UCM Team IMPACT Connects Students with Kids Facing Life-Threatening Illnesses
Contact: Jeff Murphy
WARRENSBURG, MO (Dec. 2, 2013) – Team IMPACT is a non-profit organization that is chartered to improve the quality of life for children facing life-threatening and chronic illnesses. Team IMPACT children are drafted on to local college athletic teams and, to the greatest extent possible, become an official member of the team. The University of Central Missouri is planning to get involved with Team IMPACT and will formally announce the program Dec. 5 during the Mules home basketball game at the Multipurpose Building.
Since its inception in April 2011, more than 400 kids have participated in Team IMPACT and UCM will be among the first in Missouri to implement this project. In addition, UCM will be among the first schools to incorporate teams outside of Intercollegiate Athletics, according to Kyle Shell, a graduate student and UCM student member of the Board of Governors who is involved in the project.
Team IMPACT has strong roots in the Northeast and has recently expanded into the Mid-Atlantic and Midwest. This gives UCM an opportunity to be one of a growing number of schools to provide courageous kids with opportunities to experience the camaraderie that comes from being a valued team member, while gaining a much-needed diversion from the harsh realities of the medical issues they face daily.
“This is an extraordinary opportunity for UCM to make a difference in the lives of children who face huge social and physical adversities that can make them feel disconnected with others,” said UCM President Charles Ambrose. “We’re especially grateful to Kyle Shell, who has taken a leadership role in this initiative. He is passionate about the value of this program and understands how teamwork builds qualities such as strength, character and friendships that will benefit everyone involved.”
Shell has worked with the Team IMPACT organization and a committee of campus members, including Ambrose, to make the program possible at Central Missouri. Shell added efforts are already underway to help identify and place the first child with a UCM team. The initial placement will likely include participation with a university athletic team, but he envisions opportunities in the future for qualified participants to be part of other performing arts groups or teams in specific academic areas where there is a strong student interest.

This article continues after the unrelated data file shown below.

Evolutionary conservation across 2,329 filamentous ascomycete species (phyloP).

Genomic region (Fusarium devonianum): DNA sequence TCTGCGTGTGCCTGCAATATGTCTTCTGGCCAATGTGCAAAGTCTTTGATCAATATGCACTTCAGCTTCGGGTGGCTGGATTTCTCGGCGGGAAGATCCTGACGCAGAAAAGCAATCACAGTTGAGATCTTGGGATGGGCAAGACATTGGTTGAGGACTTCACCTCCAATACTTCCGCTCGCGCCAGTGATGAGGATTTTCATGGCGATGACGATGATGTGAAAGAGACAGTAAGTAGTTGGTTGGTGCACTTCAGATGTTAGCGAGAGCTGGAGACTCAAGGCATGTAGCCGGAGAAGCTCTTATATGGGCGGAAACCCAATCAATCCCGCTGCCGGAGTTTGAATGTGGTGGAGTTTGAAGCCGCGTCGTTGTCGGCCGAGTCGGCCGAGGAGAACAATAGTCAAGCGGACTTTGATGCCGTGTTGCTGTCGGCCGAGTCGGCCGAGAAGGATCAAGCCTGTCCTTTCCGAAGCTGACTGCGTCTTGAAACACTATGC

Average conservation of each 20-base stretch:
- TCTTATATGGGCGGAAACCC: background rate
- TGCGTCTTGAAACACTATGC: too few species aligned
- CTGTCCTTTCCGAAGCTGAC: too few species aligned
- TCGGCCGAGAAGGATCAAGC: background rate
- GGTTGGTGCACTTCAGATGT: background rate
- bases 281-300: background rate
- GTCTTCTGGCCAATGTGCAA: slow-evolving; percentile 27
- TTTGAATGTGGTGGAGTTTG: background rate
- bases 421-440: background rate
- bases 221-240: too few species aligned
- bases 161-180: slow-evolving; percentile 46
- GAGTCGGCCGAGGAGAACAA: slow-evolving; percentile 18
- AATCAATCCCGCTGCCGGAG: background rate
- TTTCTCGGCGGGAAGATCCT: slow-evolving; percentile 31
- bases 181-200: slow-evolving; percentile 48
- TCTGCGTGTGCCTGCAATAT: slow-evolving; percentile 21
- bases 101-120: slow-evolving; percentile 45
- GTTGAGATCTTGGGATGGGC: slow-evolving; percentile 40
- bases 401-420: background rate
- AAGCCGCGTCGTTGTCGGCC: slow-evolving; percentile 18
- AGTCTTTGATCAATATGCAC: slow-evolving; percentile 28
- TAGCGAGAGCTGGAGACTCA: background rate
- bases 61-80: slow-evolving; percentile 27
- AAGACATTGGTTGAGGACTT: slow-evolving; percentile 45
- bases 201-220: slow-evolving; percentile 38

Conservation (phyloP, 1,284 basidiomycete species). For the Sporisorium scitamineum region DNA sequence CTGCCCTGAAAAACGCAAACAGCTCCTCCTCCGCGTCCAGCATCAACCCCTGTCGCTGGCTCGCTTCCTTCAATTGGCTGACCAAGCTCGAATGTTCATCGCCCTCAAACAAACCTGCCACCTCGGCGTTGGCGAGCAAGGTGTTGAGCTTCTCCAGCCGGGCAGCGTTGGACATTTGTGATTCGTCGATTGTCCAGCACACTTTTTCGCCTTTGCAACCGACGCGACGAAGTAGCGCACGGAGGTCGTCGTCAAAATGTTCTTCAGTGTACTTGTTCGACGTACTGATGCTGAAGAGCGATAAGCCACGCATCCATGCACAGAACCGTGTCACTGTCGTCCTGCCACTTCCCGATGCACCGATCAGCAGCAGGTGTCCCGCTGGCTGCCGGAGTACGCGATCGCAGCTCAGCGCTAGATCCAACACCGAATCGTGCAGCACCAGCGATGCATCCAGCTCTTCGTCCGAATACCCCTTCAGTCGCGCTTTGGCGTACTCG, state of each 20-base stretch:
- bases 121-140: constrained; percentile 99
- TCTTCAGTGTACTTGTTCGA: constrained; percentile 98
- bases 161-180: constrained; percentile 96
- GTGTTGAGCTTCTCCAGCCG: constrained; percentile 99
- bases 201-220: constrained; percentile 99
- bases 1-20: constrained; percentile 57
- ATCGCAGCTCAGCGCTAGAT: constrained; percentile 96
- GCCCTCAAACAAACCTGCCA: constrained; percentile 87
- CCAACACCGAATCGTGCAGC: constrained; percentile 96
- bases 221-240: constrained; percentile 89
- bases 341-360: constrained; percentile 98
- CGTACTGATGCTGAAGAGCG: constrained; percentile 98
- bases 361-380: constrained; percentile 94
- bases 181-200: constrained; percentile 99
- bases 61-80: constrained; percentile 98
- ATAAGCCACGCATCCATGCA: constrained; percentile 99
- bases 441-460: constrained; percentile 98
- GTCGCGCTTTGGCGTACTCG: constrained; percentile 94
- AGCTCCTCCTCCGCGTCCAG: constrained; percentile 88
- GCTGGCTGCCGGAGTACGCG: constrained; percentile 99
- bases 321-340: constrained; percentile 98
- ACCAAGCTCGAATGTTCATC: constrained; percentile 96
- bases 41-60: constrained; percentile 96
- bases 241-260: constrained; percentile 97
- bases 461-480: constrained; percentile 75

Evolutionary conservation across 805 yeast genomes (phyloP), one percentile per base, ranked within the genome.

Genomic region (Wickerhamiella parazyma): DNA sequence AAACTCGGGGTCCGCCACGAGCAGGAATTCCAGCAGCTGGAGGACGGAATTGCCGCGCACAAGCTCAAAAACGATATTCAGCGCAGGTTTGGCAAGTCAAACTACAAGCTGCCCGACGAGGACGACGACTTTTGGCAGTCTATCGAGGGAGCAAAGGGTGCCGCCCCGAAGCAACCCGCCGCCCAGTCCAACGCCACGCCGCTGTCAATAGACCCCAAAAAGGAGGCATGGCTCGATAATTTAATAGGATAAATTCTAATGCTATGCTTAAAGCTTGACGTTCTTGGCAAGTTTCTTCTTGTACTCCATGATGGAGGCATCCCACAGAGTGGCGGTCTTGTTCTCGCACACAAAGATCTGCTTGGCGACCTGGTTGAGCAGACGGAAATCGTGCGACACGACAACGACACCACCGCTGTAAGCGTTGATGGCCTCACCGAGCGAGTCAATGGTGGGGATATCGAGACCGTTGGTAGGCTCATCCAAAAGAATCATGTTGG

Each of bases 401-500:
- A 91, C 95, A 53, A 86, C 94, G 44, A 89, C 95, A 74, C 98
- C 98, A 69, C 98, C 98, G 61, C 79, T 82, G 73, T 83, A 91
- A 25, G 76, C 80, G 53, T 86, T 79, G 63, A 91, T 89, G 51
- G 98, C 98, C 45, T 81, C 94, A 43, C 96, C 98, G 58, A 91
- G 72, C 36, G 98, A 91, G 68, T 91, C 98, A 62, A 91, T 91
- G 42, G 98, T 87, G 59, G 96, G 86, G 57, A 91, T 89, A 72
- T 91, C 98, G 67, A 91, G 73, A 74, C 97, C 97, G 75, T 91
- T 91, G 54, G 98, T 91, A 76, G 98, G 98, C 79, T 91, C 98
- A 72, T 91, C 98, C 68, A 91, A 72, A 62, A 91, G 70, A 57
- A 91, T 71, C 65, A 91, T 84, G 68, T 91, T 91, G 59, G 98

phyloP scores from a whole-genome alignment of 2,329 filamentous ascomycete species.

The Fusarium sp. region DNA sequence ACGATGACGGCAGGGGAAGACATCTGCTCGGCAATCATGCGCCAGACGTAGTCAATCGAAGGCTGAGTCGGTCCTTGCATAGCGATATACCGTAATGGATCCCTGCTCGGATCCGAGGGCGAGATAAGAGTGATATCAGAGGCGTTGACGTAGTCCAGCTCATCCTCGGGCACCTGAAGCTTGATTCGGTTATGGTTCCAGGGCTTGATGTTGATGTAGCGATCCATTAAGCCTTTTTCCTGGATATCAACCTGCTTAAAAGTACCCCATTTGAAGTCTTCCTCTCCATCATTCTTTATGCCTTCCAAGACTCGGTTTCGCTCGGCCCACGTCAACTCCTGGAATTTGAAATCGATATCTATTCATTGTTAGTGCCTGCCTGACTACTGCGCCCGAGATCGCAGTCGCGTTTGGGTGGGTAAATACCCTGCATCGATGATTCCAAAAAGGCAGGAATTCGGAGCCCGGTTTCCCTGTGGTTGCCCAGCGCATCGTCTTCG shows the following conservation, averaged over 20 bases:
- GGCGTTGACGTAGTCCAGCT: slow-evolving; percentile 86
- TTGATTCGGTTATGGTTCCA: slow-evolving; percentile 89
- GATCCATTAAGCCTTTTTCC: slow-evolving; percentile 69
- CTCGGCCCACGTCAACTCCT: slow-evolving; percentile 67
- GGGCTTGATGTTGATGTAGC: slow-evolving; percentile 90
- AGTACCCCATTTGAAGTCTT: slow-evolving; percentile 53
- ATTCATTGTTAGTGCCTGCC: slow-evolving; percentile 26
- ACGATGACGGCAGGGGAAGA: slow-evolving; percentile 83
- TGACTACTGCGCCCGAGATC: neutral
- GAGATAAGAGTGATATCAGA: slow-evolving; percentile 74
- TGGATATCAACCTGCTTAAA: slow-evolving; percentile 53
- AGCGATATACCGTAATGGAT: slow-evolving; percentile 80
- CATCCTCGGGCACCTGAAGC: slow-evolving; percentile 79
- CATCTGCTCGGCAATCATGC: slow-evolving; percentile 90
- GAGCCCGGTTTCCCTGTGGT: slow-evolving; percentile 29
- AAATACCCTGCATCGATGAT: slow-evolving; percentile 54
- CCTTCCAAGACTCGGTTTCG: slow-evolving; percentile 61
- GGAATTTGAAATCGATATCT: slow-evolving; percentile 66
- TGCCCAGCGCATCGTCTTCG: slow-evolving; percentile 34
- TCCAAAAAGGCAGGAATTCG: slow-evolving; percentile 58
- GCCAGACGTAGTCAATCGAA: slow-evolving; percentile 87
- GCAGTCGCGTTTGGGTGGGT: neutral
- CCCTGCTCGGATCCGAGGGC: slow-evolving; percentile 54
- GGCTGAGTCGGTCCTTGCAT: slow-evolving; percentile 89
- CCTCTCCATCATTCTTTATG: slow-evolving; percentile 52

Amy Resnick, a national representative of Team IMPACT, said the organization is pleased to expand its reach in the Midwest.
“I can't express how excited Team IMPACT is to partner with the University of Central Missouri,” she said. “The willingness of UCM to sign on as an athletic department and as a campus speaks volumes to their collective commitment to the community. This partnership serves as a major boost in our mission to improve the quality of life for children facing life-threatening illnesses in the Midwest."
According to Resnick, Team IMPACT works closely with a network of medical professionals to raise awareness of the program, and this network will play an important role in identifying families and children who could benefit from the program. To meet general eligibility requirements, a child must have been diagnosed with a life-threatening illness and have been undergoing a range of medical treatments (within the past two to three years) that involve considerable time and extended stays in the hospital. The medical condition must have had an adverse impact on the child’s ability to participate in certain athletic, social and academic activities, and have had an adverse impact on the child’s development (physically, academically, socially or psychologically).
Once a child is selected, there will be a special “draft day” for the child and his or her parents to visit campus and to be officially welcomed to the team. As the relationship between the child and team progresses, the child will attend practices, games or other team-based activities. Team members also may keep in touch with the youth through hospital visits, social media interaction, inviting them to special team events and more.
Shell said he is honored to help establish UCM Team IMPACT because it “will offer our students an outlet to make a real difference in the lives of children suffering from chronic illnesses.”
“Getting involved in this program enhances my pride in my campus community and reminds me why I ‘Chose Red’ and now, to be a Mule,” he added. “With team IMPACT, UCM is furthering its tradition of a service-oriented community committed to caring for those less fortunate."
To learn more about UCM Team Impact, please visit the web at www.goteamimpact.org.